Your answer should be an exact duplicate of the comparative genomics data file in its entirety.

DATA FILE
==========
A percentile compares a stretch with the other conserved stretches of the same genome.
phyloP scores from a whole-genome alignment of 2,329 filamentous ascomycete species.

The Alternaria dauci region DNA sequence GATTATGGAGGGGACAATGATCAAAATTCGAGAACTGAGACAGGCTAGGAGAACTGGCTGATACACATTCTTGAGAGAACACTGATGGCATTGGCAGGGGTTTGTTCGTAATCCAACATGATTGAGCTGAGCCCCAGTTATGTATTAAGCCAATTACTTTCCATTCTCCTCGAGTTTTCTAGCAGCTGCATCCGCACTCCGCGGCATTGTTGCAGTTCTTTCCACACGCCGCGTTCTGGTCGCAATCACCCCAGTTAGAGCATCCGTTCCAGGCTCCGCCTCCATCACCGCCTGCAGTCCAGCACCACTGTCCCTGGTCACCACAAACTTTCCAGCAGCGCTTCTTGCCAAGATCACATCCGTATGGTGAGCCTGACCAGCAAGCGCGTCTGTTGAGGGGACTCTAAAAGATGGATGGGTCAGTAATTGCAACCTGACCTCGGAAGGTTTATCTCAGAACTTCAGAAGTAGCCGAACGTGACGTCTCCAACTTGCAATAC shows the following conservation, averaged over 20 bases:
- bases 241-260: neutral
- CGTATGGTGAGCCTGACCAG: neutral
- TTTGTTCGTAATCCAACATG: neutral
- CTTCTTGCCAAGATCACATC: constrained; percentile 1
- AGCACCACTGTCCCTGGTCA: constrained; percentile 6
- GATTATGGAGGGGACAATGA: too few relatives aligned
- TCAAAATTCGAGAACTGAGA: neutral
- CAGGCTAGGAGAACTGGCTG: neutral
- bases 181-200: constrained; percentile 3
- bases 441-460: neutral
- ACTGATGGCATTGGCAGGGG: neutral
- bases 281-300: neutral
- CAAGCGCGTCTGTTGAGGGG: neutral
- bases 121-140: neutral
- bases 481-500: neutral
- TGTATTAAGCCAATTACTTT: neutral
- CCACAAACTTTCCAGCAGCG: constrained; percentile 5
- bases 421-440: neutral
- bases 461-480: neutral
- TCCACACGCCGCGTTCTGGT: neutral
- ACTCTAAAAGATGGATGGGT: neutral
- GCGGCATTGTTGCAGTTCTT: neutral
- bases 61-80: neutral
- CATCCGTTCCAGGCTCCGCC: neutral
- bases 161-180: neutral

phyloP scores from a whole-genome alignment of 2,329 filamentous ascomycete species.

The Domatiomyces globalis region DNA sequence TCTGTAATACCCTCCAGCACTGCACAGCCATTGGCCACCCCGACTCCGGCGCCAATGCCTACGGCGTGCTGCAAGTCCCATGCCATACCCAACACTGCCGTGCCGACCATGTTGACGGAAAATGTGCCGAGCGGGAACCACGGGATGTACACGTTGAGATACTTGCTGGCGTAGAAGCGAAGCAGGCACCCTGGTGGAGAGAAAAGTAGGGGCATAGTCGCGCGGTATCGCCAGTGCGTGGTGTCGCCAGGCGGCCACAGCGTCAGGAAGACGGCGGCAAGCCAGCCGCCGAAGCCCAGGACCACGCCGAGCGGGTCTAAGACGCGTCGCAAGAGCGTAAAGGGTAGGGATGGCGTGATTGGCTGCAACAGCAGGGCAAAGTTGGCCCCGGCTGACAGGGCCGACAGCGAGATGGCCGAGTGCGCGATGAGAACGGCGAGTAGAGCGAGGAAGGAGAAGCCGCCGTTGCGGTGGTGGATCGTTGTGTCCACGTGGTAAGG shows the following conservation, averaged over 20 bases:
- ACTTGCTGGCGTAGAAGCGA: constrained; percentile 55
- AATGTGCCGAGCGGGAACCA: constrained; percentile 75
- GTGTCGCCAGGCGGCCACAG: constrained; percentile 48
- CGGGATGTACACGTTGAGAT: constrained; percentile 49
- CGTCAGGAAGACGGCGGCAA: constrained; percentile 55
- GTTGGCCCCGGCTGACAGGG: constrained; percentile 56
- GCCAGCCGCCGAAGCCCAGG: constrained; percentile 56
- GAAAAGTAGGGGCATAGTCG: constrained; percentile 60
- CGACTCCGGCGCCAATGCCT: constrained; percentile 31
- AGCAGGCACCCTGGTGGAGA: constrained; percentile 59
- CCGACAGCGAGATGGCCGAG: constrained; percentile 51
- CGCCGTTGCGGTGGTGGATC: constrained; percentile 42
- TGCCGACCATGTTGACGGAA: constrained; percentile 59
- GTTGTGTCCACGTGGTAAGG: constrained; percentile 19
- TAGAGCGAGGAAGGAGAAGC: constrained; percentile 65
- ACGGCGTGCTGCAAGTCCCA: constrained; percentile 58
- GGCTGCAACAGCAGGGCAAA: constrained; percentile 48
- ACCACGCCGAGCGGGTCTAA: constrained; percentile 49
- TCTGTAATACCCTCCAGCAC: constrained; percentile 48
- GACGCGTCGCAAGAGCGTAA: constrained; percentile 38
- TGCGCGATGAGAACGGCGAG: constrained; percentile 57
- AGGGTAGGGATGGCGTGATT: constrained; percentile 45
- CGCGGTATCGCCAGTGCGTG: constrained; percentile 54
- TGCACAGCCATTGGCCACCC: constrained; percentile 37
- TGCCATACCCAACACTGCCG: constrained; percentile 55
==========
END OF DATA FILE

A percentile compares a stretch with the other conserved stretches of the same genome.
phyloP scores from a whole-genome alignment of 2,329 filamentous ascomycete species.

The Alternaria dauci region DNA sequence GATTATGGAGGGGACAATGATCAAAATTCGAGAACTGAGACAGGCTAGGAGAACTGGCTGATACACATTCTTGAGAGAACACTGATGGCATTGGCAGGGGTTTGTTCGTAATCCAACATGATTGAGCTGAGCCCCAGTTATGTATTAAGCCAATTACTTTCCATTCTCCTCGAGTTTTCTAGCAGCTGCATCCGCACTCCGCGGCATTGTTGCAGTTCTTTCCACACGCCGCGTTCTGGTCGCAATCACCCCAGTTAGAGCATCCGTTCCAGGCTCCGCCTCCATCACCGCCTGCAGTCCAGCACCACTGTCCCTGGTCACCACAAACTTTCCAGCAGCGCTTCTTGCCAAGATCACATCCGTATGGTGAGCCTGACCAGCAAGCGCGTCTGTTGAGGGGACTCTAAAAGATGGATGGGTCAGTAATTGCAACCTGACCTCGGAAGGTTTATCTCAGAACTTCAGAAGTAGCCGAACGTGACGTCTCCAACTTGCAATAC shows the following conservation, averaged over 20 bases:
- bases 241-260: neutral
- CGTATGGTGAGCCTGACCAG: neutral
- TTTGTTCGTAATCCAACATG: neutral
- CTTCTTGCCAAGATCACATC: constrained; percentile 1
- AGCACCACTGTCCCTGGTCA: constrained; percentile 6
- GATTATGGAGGGGACAATGA: too few relatives aligned
- TCAAAATTCGAGAACTGAGA: neutral
- CAGGCTAGGAGAACTGGCTG: neutral
- bases 181-200: constrained; percentile 3
- bases 441-460: neutral
- ACTGATGGCATTGGCAGGGG: neutral
- bases 281-300: neutral
- CAAGCGCGTCTGTTGAGGGG: neutral
- bases 121-140: neutral
- bases 481-500: neutral
- TGTATTAAGCCAATTACTTT: neutral
- CCACAAACTTTCCAGCAGCG: constrained; percentile 5
- bases 421-440: neutral
- bases 461-480: neutral
- TCCACACGCCGCGTTCTGGT: neutral
- ACTCTAAAAGATGGATGGGT: neutral
- GCGGCATTGTTGCAGTTCTT: neutral
- bases 61-80: neutral
- CATCCGTTCCAGGCTCCGCC: neutral
- bases 161-180: neutral

phyloP scores from a whole-genome alignment of 2,329 filamentous ascomycete species.

The Domatiomyces globalis region DNA sequence TCTGTAATACCCTCCAGCACTGCACAGCCATTGGCCACCCCGACTCCGGCGCCAATGCCTACGGCGTGCTGCAAGTCCCATGCCATACCCAACACTGCCGTGCCGACCATGTTGACGGAAAATGTGCCGAGCGGGAACCACGGGATGTACACGTTGAGATACTTGCTGGCGTAGAAGCGAAGCAGGCACCCTGGTGGAGAGAAAAGTAGGGGCATAGTCGCGCGGTATCGCCAGTGCGTGGTGTCGCCAGGCGGCCACAGCGTCAGGAAGACGGCGGCAAGCCAGCCGCCGAAGCCCAGGACCACGCCGAGCGGGTCTAAGACGCGTCGCAAGAGCGTAAAGGGTAGGGATGGCGTGATTGGCTGCAACAGCAGGGCAAAGTTGGCCCCGGCTGACAGGGCCGACAGCGAGATGGCCGAGTGCGCGATGAGAACGGCGAGTAGAGCGAGGAAGGAGAAGCCGCCGTTGCGGTGGTGGATCGTTGTGTCCACGTGGTAAGG shows the following conservation, averaged over 20 bases:
- ACTTGCTGGCGTAGAAGCGA: constrained; percentile 55
- AATGTGCCGAGCGGGAACCA: constrained; percentile 75
- GTGTCGCCAGGCGGCCACAG: constrained; percentile 48
- CGGGATGTACACGTTGAGAT: constrained; percentile 49
- CGTCAGGAAGACGGCGGCAA: constrained; percentile 55
- GTTGGCCCCGGCTGACAGGG: constrained; percentile 56
- GCCAGCCGCCGAAGCCCAGG: constrained; percentile 56
- GAAAAGTAGGGGCATAGTCG: constrained; percentile 60
- CGACTCCGGCGCCAATGCCT: constrained; percentile 31
- AGCAGGCACCCTGGTGGAGA: constrained; percentile 59
- CCGACAGCGAGATGGCCGAG: constrained; percentile 51
- CGCCGTTGCGGTGGTGGATC: constrained; percentile 42
- TGCCGACCATGTTGACGGAA: constrained; percentile 59
- GTTGTGTCCACGTGGTAAGG: constrained; percentile 19
- TAGAGCGAGGAAGGAGAAGC: constrained; percentile 65
- ACGGCGTGCTGCAAGTCCCA: constrained; percentile 58
- GGCTGCAACAGCAGGGCAAA: constrained; percentile 48
- ACCACGCCGAGCGGGTCTAA: constrained; percentile 49
- TCTGTAATACCCTCCAGCAC: constrained; percentile 48
- GACGCGTCGCAAGAGCGTAA: constrained; percentile 38
- TGCGCGATGAGAACGGCGAG: constrained; percentile 57
- AGGGTAGGGATGGCGTGATT: constrained; percentile 45
- CGCGGTATCGCCAGTGCGTG: constrained; percentile 54
- TGCACAGCCATTGGCCACCC: constrained; percentile 37
- TGCCATACCCAACACTGCCG: constrained; percentile 55